Qualities of a Great Pre-school teacher
By Terry Roderiques, OTR/L Promise the Children, Volunteer
As an Occupational Therapist that travels to many schools in my system, I have the pleasure of working with a number of very talented teachers. In researching and thinking over the topic of what qualities I would want in a pre-school teacher, I decided to pick 8 of my most favorite characteristics. This is a limited list and my opinion only. I have listed some references of several articles I found online. This is in no particular order of importance and of course the degree in which someone expresses this trait differs, but ultimately these qualities produce an excellent teacher:
- Organized- For me an organized teacher sets a tone in the room. When I walk in whether it’s for small group or large, knowing where I am working and that they are ready for me makes a big difference. It’s nice to know that I can start my lesson on time. Young children need structure more than anything else. Routines are very important and things that are predictable help with that structure.
- Cooperative- This is an important quality to have when working with therapists and other teachers and staff. It is also necessary when dealing with parents. Working as part of a team to reach common goals is very important and being someone who is can contribute and do their share is always appreciated.
- Enthusiasm- I personally can get pretty crazy with my kids. I love to laugh and have fun, but I still know I am meeting my goals. Some of the best teachers I’ve worked with have that energy and bounce that runs through the room. You can feel the spirit when you walk in. It’s hard to contain young children.
- Respects Differences- In the system I work in, there are many ethnic families and children from various home environments. We all come to school to teach and learn. That feeling should emanate from the teacher and all the children should feel safe and comfortable.
- Flexible- Young children are not predicable and their environment should be somewhat flexible and change when necessary. There are also many school events that impact class routines and a teacher needs to roll with that as well.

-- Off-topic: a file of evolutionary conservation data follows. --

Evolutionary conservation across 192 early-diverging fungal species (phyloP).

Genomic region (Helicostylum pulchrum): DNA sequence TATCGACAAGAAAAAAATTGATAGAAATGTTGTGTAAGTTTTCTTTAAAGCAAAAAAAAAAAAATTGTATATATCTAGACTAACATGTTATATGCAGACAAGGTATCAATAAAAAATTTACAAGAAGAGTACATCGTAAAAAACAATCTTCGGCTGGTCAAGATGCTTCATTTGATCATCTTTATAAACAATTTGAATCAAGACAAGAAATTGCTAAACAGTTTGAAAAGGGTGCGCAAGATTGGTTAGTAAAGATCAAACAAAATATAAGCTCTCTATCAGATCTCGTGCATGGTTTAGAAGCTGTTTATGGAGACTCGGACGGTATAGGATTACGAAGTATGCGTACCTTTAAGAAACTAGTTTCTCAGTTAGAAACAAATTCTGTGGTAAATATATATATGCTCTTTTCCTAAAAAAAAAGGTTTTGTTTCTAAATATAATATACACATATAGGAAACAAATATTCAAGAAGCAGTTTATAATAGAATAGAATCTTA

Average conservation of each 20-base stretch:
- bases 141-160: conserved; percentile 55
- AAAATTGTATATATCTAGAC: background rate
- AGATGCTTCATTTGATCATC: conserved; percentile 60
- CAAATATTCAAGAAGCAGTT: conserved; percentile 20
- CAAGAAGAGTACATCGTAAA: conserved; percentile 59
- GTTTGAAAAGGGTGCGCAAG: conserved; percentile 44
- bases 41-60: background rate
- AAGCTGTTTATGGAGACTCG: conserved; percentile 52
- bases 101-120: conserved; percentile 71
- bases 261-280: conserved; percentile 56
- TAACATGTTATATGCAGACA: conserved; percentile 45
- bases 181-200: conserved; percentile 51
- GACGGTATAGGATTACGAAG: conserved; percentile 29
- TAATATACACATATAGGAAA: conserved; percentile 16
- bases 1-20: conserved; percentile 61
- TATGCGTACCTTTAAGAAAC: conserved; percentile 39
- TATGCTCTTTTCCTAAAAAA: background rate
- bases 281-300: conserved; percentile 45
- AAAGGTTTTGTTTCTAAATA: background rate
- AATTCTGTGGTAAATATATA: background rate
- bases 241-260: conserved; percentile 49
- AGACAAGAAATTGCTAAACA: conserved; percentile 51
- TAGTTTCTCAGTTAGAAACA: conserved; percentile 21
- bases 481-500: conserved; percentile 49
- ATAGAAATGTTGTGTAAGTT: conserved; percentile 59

- Creativity- One of my favorite teachers was creative yet simple in her lessons. They don’t need to be complex as long as the lesson contains a learning experience.
- Realistic- Goals and objectives need to be things that are achievable. Being able to re-adjust an objective shows that your vision is also realistic. Some students do take longer to learn. Everyone learns at their own pace.
- Warm & Genuine- Children as well as adults can tell how committed you are to them. Wanting to be there and showing it is very important and means a great deal. Everyone can work cooperatively when the environment feels great.
A good pre-school teacher can make all the difference in a child’s educational career by giving them a great feeling about learning and encouraging them to grow and challenge themselves every day. You know you have that when your child comes home and can’t wait to go back the next day!
Children want someone they can look up to and confide in– a rude, impatient teacher is not going to make them feel too great about themselves. Especially if they have a difficult home life, being yelled at in another place will only make things harder for them. Teachers expect respect from students, but they must also respect their students.
I think being warm and genuine is so important. I know of so many teachers and child care workers who spend most of their time yelling at kids. I think it’s important that teachers understand that showing kindness and affection is not a weakness.
Thank you, Delaney!